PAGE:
Self-Discovery In Night Waitress, By Lynda Hull

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Self-Discovery
Journey; to some, it may be just be the vacation they took last summer. To me, however; a journey is more about mentality and coming of age. As one gets older, they learn to think for themselves, which is valuable for succeeding in life. Being able to have the right mindset encourages me to not give up when issues with school or dance arise. Each setback that I face is just another journey to travel through. The journey of believing you cannot do something to believing you can is crucial achieving your goals. Throughout high school english classes, students are taught about conflicts with man vs. self, man, society, nature. With these conflicts comes a journey the character must go through. I believe that a man vs. self conflict
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Being able to identify similar themes in poems, articles, and other works can broaden your understanding of the whole writing. “Night Waitress” by Lynda Hull has many topics throughout the fifty-line poem. The topic of desire and pleasure seems apparent when Hull says, “I would not stop him if he touched me”, but another way to look at this line is that the narrator is in such a daze that she does not have the effort to stop the man if he were to touch her (Hull 16-17). I focus on the topic of the unconscious during the passage while the narrator is at work because she is just unconsciously going through the motions of her job. During the poem, the narrator goes on a mental journey to her past. A great part about analyzing things is that there is no one right answer. Literary works can be interpreted in many ways, none of which are flat out wrong is you can explain your…show more content…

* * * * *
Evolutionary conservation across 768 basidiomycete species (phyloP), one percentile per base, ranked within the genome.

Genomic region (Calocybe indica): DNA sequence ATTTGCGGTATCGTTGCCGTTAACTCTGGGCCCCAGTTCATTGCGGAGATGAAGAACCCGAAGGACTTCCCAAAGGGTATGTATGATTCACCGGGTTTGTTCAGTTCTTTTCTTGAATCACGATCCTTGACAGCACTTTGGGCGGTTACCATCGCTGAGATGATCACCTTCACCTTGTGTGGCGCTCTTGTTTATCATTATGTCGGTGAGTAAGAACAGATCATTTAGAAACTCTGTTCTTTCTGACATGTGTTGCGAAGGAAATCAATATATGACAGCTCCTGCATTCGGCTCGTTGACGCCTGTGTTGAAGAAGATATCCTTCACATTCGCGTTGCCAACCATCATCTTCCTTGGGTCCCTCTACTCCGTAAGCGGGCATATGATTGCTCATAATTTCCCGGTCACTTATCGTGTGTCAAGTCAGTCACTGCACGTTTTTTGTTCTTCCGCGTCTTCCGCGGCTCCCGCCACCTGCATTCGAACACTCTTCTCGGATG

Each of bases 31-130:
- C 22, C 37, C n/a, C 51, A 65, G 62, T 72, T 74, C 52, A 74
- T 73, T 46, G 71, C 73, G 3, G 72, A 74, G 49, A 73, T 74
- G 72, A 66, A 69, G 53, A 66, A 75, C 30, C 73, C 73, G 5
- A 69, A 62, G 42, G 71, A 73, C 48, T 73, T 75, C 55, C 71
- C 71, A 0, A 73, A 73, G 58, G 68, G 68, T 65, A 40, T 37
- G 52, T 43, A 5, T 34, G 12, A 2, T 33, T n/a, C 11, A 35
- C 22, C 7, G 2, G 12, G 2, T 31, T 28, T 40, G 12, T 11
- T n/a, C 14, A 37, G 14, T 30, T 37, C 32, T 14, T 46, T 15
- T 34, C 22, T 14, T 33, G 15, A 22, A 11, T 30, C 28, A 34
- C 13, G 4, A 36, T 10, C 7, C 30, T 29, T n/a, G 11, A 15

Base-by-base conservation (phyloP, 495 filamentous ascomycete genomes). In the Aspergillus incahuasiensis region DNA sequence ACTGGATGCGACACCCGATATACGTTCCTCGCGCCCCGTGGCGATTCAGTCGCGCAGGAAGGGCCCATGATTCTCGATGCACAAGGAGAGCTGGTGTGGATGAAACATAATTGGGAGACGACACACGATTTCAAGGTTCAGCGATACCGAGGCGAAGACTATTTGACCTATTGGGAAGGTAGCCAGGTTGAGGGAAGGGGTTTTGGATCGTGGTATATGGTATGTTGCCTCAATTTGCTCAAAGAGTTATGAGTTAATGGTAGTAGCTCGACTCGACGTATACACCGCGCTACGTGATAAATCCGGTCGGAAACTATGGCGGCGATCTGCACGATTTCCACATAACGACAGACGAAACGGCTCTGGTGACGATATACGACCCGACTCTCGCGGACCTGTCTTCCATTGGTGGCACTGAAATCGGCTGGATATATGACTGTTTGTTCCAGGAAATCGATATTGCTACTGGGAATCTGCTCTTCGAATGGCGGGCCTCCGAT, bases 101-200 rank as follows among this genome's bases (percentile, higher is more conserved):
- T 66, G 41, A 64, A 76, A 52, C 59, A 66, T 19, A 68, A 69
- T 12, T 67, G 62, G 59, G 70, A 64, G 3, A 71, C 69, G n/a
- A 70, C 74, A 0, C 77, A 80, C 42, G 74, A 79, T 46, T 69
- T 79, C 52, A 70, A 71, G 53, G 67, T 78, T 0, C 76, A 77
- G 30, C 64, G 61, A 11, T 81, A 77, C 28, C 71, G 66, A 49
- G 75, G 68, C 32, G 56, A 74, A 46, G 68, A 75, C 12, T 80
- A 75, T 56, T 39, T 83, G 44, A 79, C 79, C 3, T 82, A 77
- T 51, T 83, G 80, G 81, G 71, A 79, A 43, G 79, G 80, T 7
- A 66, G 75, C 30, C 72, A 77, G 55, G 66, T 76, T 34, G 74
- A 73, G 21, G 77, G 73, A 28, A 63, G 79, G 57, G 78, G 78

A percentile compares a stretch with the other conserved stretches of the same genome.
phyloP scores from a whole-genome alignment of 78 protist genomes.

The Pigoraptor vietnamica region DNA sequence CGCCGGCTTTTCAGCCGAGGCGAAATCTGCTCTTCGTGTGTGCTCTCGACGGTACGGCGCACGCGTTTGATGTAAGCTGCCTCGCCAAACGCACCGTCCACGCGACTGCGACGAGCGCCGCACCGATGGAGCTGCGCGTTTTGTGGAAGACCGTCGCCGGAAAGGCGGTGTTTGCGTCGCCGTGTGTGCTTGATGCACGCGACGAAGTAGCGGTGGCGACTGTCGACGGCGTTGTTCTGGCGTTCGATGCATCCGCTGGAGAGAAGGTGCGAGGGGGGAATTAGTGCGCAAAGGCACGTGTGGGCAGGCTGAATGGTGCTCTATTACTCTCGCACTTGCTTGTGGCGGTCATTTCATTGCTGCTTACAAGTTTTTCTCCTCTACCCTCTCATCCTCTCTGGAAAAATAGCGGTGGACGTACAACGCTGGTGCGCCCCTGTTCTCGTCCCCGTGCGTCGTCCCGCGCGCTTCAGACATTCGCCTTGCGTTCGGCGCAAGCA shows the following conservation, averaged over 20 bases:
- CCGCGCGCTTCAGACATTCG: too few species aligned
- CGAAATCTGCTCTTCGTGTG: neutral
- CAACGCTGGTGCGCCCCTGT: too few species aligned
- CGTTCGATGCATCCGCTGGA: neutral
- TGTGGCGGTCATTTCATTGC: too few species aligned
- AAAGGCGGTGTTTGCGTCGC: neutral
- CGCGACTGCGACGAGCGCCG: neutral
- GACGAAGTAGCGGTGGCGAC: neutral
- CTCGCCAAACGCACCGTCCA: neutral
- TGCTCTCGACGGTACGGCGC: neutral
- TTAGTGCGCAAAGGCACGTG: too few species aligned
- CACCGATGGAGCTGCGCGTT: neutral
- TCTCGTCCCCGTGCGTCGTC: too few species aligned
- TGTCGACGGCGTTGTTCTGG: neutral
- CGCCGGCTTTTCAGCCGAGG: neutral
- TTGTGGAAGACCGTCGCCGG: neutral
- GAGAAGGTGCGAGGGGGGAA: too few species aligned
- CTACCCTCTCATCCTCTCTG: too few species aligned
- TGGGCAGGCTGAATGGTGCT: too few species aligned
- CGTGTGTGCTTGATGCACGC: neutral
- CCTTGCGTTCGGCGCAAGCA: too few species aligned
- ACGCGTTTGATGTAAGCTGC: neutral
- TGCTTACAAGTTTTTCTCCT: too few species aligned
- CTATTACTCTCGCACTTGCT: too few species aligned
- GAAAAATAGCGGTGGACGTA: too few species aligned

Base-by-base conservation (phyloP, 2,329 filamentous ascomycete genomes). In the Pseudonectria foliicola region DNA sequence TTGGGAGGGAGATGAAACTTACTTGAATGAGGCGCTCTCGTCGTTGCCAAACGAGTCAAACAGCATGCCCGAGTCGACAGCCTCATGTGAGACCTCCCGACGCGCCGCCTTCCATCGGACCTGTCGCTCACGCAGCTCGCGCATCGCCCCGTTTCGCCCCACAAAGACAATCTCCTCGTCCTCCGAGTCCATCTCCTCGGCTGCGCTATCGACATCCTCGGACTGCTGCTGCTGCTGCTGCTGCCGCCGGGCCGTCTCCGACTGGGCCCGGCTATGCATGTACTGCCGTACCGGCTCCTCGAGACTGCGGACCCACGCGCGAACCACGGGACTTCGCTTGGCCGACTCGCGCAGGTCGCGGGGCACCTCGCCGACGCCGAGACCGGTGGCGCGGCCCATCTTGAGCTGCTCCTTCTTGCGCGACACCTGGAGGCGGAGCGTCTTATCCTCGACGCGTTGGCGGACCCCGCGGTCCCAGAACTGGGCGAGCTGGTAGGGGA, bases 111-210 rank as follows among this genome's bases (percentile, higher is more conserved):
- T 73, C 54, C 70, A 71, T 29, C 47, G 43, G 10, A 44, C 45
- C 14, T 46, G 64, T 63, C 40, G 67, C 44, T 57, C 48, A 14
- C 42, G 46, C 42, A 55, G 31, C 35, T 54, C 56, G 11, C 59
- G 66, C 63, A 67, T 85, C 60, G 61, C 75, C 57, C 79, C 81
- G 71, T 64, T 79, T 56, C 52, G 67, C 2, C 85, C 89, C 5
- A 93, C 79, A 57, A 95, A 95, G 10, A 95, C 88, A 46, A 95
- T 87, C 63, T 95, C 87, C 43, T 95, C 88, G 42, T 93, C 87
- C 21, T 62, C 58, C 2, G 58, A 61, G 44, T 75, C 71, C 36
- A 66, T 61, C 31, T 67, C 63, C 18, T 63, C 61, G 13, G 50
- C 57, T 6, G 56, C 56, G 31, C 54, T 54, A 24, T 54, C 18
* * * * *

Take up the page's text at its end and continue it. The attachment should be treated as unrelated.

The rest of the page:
The poem itself is not the thoughts of the man as it told from the point of view of an observer. Although we do not know exactly what the potential jumper was thinking, we know that something in his mind clicked, and he decided to get down from the roof. The journey in his brain about what he was about to do registered with him, and the man stepped towards the cops. The mental journey of this man was that he was on the brink of willingly leaving everything in his life to lighting cigarettes “back at the beginning of the world” (Olds 40). In this case, the journey of the man is more focused than the destination. The end of the poem is the start of a new beginning which shows that instead of a destination, the man is just starting a new journey. Death is recurrent when it comes to the theme of journeys, and it is thought to be the final destination in the journey of life. In the poem “When Death Comes,” by Mary Oliver, death is the inevitable end of a journey. Oliver is not afraid of death, but rather more afraid of not having lived life to the fullest. The last line of the poem, “I don’t want to end up simply having visited this world” expands the journey (Oliver 28). A visit is much less memorable than a journey. With just a visit, one does not learn from experiences and carry that knowledge to the next journey. Once again the journey,

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